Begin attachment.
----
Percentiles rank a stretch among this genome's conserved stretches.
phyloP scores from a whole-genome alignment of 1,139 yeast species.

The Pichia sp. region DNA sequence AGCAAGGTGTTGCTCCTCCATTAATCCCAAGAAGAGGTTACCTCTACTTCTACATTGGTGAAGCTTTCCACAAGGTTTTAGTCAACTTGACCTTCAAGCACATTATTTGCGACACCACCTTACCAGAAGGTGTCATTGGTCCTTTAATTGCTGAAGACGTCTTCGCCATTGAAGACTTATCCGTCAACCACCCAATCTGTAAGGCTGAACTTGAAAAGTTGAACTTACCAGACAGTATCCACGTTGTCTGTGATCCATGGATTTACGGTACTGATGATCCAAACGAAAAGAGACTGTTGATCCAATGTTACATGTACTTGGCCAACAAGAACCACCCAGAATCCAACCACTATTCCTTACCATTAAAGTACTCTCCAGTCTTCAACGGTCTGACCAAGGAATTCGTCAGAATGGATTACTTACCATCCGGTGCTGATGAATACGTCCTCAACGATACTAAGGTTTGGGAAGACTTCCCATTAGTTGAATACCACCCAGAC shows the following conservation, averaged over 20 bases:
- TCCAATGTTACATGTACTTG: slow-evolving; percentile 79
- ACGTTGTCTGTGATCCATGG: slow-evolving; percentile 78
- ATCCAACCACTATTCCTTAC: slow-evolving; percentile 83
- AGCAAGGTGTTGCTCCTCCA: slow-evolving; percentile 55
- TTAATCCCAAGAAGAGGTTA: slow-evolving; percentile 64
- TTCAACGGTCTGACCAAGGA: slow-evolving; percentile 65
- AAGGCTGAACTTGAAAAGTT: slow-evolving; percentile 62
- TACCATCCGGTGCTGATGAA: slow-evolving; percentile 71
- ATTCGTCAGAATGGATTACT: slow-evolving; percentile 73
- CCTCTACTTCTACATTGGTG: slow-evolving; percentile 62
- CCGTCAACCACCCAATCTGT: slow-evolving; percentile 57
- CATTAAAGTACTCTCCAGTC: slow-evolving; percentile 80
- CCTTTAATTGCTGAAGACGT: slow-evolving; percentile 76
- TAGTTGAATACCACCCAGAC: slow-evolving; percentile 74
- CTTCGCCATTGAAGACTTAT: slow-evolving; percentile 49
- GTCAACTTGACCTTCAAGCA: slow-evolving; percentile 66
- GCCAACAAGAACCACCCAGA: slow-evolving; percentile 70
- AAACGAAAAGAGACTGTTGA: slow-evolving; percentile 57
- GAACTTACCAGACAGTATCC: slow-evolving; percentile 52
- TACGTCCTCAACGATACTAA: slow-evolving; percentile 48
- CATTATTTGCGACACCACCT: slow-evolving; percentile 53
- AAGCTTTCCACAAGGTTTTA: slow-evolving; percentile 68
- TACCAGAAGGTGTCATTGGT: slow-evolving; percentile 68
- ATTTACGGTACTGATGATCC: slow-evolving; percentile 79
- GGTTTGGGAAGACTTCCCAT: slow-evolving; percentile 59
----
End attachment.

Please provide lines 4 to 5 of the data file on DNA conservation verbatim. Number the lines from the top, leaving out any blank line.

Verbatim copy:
- TCCAATGTTACATGTACTTG: slow-evolving; percentile 79
- ACGTTGTCTGTGATCCATGG: slow-evolving; percentile 78